From: Andy Soos, ENN
Published January 10, 2013 01:23 PM

Invasive Aquarium Fish

Home tropical fish aquariums are home to a number of pretty fish and seaweeds. Perfectly harmless right? Not in the wrong environment. It is surprising how hardy some of them can be if let loose in the wild. In a report released today to the California Ocean Protection Council, lead author Susan Williams, an evolution and ecology professor with the UC Davis Bodega Marine Laboratory, found that more than 11 million non-native ornamental marine individuals — such as tropical fish, seaweed and snails bound for aquariums — representing at least 102 species are being imported annually through California’s ports of San Francisco and Los Angeles, primarily from Indonesia and the Philippines. And 13 of those species have been introduced to California marine waters — presumably after being released from aquariums.


While that number seems low, the report cautions that 69 percent of the introduced species established themselves successfully in California, signaling a potential threat to marine ecosystems. Some non-native, invasive species can rapidly spread and out compete native species for food and habitat.

"Although relatively few aquarium species have been introduced compared to species in other pathways, such as ballast water, they are highly successful because they’re grown to be hardy and robust," Williams said. "They have to be tough to survive in the trade."

The aquarium trade represents a $1 billion a year global industry and a popular home hobby, second only to photography, the report said. It has also introduced some of the world’s worst invasive species, such as the seaweed Caulerpa, the killer algae that infected two lagoons in Southern California in 2000 and cost California more than $6 million to eradicate.  Caulerpa taxifolia is a species of seaweed, an alga of the genus Caulerpa. Native to the Indian Ocean, it has been widely used ornamentally in aquariums.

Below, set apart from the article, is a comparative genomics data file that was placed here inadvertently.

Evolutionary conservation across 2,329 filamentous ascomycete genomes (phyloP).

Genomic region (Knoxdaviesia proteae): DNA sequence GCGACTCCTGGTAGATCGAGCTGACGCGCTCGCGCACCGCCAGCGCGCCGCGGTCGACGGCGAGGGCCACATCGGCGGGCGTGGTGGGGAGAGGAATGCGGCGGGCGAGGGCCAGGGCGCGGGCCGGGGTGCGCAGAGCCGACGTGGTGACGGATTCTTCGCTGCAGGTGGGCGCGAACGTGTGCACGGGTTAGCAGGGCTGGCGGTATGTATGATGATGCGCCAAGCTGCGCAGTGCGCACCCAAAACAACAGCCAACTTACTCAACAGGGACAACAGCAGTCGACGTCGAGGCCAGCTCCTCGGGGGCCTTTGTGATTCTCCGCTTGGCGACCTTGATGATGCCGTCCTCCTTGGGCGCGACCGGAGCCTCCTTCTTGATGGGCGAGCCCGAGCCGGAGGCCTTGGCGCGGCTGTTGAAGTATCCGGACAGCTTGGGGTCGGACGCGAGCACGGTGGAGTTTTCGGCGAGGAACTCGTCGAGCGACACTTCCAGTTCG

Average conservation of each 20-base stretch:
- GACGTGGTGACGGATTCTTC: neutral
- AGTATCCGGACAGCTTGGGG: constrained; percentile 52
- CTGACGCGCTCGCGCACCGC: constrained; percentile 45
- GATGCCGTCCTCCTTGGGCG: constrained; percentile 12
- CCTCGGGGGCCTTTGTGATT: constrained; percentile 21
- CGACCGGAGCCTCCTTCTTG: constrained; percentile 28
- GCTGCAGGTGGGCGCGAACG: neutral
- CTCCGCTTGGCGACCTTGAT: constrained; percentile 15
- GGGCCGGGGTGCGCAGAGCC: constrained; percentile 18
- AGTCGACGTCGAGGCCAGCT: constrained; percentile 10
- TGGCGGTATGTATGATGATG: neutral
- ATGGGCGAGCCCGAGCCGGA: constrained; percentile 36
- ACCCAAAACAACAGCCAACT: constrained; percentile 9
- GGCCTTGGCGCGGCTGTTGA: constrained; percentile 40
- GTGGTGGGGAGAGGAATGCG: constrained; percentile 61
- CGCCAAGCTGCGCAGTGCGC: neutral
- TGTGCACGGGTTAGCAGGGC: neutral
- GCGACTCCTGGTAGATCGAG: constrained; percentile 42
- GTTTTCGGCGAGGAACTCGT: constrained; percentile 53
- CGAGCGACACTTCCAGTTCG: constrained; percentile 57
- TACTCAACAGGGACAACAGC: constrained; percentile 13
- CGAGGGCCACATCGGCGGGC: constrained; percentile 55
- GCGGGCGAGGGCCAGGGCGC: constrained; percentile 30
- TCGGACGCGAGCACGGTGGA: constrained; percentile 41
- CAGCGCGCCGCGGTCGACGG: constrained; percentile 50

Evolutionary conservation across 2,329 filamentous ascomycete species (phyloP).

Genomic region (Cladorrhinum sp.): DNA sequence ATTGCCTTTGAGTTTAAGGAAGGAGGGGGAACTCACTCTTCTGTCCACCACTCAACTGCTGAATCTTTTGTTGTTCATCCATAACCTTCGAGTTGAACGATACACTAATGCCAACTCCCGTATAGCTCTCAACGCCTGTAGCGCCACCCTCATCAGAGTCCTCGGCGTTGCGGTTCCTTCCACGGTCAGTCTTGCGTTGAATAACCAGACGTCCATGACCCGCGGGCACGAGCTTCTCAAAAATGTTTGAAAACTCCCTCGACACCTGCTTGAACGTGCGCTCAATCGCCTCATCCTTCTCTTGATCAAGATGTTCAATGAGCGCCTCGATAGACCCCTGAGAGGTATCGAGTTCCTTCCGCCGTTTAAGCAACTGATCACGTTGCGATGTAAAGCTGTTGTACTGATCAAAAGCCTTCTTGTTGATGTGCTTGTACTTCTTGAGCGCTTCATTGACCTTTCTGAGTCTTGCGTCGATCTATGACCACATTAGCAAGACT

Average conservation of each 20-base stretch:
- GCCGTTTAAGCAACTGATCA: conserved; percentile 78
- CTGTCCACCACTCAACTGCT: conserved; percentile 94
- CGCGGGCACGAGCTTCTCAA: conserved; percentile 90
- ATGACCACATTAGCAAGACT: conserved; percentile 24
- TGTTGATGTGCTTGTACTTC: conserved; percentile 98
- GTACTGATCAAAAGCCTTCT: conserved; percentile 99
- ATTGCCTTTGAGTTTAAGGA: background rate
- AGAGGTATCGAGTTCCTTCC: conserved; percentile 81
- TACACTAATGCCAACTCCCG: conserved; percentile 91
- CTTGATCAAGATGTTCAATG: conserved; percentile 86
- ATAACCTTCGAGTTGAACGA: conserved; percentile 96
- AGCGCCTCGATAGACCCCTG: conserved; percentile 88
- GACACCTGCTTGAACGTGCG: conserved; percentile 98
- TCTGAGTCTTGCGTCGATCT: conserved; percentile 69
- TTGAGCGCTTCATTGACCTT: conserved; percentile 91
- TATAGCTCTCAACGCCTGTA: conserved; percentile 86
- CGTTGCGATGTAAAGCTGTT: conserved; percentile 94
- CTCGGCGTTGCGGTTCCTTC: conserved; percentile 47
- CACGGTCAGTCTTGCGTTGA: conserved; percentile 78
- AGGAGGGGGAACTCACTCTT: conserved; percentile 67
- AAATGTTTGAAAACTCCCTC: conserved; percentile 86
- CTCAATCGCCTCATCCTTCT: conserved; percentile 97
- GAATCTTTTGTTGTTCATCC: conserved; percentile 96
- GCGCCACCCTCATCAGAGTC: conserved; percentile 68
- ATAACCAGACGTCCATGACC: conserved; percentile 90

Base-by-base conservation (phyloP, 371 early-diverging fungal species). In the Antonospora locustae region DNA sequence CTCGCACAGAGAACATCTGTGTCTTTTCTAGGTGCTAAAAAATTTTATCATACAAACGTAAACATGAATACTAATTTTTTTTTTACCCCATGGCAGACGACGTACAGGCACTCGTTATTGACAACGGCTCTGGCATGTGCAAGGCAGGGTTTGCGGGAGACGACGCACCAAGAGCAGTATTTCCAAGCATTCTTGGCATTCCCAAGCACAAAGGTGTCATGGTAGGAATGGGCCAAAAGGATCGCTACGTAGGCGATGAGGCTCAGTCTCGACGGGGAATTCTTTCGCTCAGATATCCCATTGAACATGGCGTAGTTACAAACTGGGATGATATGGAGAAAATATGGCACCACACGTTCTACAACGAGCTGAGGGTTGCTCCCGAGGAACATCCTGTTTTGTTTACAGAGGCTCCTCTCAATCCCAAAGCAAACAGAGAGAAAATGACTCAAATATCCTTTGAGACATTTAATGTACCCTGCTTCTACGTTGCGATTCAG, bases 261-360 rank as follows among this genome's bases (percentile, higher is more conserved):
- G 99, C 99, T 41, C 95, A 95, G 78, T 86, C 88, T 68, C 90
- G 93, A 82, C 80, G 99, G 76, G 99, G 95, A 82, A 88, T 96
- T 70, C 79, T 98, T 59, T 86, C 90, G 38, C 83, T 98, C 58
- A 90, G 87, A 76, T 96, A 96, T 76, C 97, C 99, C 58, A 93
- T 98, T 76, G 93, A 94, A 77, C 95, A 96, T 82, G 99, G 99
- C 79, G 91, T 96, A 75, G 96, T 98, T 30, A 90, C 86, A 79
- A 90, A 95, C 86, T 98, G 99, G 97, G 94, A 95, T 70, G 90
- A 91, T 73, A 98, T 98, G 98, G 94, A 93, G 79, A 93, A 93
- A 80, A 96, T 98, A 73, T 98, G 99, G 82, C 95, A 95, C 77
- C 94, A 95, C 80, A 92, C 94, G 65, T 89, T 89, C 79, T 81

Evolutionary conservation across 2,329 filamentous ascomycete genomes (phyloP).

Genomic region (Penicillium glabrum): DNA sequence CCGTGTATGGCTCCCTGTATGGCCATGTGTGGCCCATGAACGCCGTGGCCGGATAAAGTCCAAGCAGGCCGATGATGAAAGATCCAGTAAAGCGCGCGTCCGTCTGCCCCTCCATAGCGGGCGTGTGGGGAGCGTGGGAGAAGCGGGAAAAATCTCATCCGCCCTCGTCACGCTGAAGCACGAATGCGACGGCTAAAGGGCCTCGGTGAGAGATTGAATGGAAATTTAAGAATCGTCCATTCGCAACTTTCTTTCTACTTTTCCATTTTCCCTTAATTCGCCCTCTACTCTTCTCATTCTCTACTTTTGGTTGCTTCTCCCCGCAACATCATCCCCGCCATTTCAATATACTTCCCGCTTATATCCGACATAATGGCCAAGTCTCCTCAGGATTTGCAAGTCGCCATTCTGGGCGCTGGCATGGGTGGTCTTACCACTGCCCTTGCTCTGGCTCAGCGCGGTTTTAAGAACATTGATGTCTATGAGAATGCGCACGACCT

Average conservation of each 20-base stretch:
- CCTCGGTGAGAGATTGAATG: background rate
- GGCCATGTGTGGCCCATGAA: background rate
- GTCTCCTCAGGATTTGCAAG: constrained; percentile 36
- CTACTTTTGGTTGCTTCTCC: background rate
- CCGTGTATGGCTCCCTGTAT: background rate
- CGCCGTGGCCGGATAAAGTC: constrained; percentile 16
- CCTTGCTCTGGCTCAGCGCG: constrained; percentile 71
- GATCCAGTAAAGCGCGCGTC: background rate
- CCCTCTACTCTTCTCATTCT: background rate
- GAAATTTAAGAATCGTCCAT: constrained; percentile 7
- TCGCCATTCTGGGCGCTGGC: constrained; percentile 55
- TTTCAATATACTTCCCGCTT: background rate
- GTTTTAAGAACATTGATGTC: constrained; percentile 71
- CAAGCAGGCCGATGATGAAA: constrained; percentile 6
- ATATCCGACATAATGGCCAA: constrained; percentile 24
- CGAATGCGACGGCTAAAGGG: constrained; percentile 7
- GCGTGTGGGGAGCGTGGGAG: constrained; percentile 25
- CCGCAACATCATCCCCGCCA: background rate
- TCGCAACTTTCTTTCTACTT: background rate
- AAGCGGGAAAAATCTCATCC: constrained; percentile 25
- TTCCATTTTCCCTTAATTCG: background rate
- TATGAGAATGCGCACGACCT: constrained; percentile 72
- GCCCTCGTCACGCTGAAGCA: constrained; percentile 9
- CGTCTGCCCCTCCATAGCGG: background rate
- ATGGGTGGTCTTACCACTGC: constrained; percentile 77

Another invader is the highly predatory lionfish, which regularly enters the state’s ports through the aquarium trade — 20 lionfish were imported into San Francisco International Airport on a single day, the report said.

Introduced to Florida in 1999, it spread rapidly throughout the Caribbean Sea and along the East Coast by 2010. Lionfish have not been reported in California waters, but the fish is able to withstand cooler temperatures. If released, a lionfish could establish itself as far north as San Francisco Bay and, even farther, as oceans continue to warm, the report said.

Lionfish have successfully pioneered the coastal waters of the Atlantic in less than a decade and pose a major threat to reef ecological systems in these areas. A study published in 2006 comparing their abundance from Florida to North Carolina with several species of groupers found that they were second only to the native scamp grouper and equally abundant to the graysby, gag, and rock hind.  Although the lionfish has not expanded to a population size that is currently causing major ecological problems, their invasion in the United States coastal waters could lead to serious problems in the future. One likely ecological impact caused by Pterois could be their impact on prey population numbers by directly affecting food web relationships.   Studies show that lionfish could be decreasing Atlantic reef diversity by up to 80%. In July 2011, lionfish were reported for the first time in the Flower Garden Banks National Marine Sanctuary off the coast of Louisiana. 

While the report highlighted lionfish and Caulerpa as species of special concern, it identified at least 34 other species deemed able to tolerate California’s current marine climate.

The report is one of six that the UC Davis Bodega Marine Laboratory coordinated for the state, each exploring a different vector, or pathway, through which invasive species can enter California ocean waters. The other pathways include aquaculture, live seafood, live bait, fishing vessels and recreation vessels. Williams said it makes sense to focus on invasive threats from the aquarium trade because they can be managed primarily through public education, with minimal regulatory action or expensive measures.

"Aquarium hobbyists can follow some simple practices — like Don’t dump your aquarium — to avoid releasing aquarium species into natural water where they can become an expensive and harmful pest." Williams said that people who no longer want an aquarium species can contact the vendor from which the species came or the California Department of Fish and Wildlife  (formerly called California Department of Fish and Game) to learn how to dispose of or return it responsibly.

"From the hobbyist or industry side, it is really hard to figure out the rules and regulations for holding live organisms in the state — for importing, possessing and trading them," said Williams. "So one of our conclusions is that a more centralized information and permitting system would benefit the regulators, industry and hobbyists, and enable scientists to collect more information and better assess the risk."

For further information see Aquarium.

Lionfish image via Wikipedia.

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